ASCO is humming along without me although many of my colleagues also possess an arched eyebrow listening to another year's worth of promises regarding checkpoint inhibition. Is it me or do many discoveries make the drugs work better in the small percentage of the population where they were already working?
Show me something amazing. Don't share data generated to reach the low bar of "me too" indications. Modern science is now about the individual. If you are studying your drug in crowds not individuals--you will continue to fail. And because they work in fewer patients with specific genetic expression profiles they cost the earth--at the point of sale. Pay no mind that the research and science is not uniquely new. We still haven't caught up with the biology and why certain drugs work in certain patients and not others. But we look around and see what everybody else is charging and ask well, "why not?".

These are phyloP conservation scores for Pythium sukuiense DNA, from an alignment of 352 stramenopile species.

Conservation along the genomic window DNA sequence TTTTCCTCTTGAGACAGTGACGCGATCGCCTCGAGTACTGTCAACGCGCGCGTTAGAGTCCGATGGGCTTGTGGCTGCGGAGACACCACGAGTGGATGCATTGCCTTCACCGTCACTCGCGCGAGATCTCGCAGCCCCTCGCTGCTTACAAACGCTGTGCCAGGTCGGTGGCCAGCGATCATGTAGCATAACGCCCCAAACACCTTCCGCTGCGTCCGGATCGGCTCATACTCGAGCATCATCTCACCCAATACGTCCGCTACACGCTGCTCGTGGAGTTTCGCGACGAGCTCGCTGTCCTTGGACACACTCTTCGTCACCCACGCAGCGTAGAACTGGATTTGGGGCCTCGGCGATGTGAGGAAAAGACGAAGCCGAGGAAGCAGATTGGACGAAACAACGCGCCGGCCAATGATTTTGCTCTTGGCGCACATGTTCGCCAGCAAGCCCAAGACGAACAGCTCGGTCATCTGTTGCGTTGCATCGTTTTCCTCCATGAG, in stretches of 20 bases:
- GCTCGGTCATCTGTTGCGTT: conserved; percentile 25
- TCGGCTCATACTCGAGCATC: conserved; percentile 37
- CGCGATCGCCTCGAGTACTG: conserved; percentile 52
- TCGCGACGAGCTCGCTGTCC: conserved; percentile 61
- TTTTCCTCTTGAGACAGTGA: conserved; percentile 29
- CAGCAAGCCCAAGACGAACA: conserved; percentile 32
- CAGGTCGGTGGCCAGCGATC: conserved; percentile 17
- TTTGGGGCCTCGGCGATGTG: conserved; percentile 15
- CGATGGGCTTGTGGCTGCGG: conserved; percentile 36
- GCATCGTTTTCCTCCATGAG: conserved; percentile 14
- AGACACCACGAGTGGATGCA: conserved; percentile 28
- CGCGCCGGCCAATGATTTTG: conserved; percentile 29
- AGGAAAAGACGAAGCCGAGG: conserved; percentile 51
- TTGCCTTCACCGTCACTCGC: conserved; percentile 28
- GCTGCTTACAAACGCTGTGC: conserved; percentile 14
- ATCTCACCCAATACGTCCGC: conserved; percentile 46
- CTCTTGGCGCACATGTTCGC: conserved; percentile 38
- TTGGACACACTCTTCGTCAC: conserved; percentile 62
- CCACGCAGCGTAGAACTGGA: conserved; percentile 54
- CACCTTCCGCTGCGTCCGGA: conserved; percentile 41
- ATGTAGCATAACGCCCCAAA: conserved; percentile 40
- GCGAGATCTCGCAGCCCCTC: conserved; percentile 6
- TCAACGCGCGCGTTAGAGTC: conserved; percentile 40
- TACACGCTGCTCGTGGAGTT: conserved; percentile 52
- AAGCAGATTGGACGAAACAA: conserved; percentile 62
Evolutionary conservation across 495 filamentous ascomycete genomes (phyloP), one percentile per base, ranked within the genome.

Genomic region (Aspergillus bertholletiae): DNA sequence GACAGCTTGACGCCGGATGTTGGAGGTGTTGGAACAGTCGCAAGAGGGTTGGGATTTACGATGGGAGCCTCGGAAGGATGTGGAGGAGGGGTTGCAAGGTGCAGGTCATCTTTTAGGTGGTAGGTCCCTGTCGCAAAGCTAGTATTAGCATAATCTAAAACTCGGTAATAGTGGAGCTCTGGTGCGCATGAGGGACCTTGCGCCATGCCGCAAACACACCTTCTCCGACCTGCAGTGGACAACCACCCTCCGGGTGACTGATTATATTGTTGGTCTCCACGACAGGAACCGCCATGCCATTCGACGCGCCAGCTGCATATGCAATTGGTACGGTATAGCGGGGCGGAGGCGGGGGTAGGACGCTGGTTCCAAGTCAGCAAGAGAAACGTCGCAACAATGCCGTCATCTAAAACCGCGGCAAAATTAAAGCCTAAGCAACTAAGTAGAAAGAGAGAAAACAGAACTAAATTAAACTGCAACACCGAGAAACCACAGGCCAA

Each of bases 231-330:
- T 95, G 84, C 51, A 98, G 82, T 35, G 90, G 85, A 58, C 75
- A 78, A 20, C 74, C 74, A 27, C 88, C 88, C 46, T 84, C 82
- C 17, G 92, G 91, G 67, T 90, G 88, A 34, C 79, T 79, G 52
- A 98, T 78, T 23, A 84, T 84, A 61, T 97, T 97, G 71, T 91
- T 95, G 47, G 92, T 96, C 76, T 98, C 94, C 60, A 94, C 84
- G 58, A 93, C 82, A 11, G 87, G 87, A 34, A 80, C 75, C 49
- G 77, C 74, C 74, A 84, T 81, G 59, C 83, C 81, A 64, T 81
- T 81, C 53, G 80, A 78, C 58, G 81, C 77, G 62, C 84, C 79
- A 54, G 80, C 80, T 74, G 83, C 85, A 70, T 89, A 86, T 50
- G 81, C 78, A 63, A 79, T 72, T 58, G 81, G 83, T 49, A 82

More about that next week. I have been invited to a few webcasts although my press credential was denied because I don't allow commercial support on my blog. Seems counterintuitive if the goal is to communicate and broaden our knowledge to expedite the transfer of insights and data. But enough about that--let's have a donut.
My new favorite thing (In addition to bacon on a donut) is Quanta Magazine. I will tell you a secret. When writing a presentation or speech, I go here first. There is always something you didn't know that you are better for knowing once you read an article. Take The Thoughts of a Spiderweb for example.
Spiders appear to offload cognitive tasks to their webs, making them one of a number of species with a mind that isn’t fully confined within the head.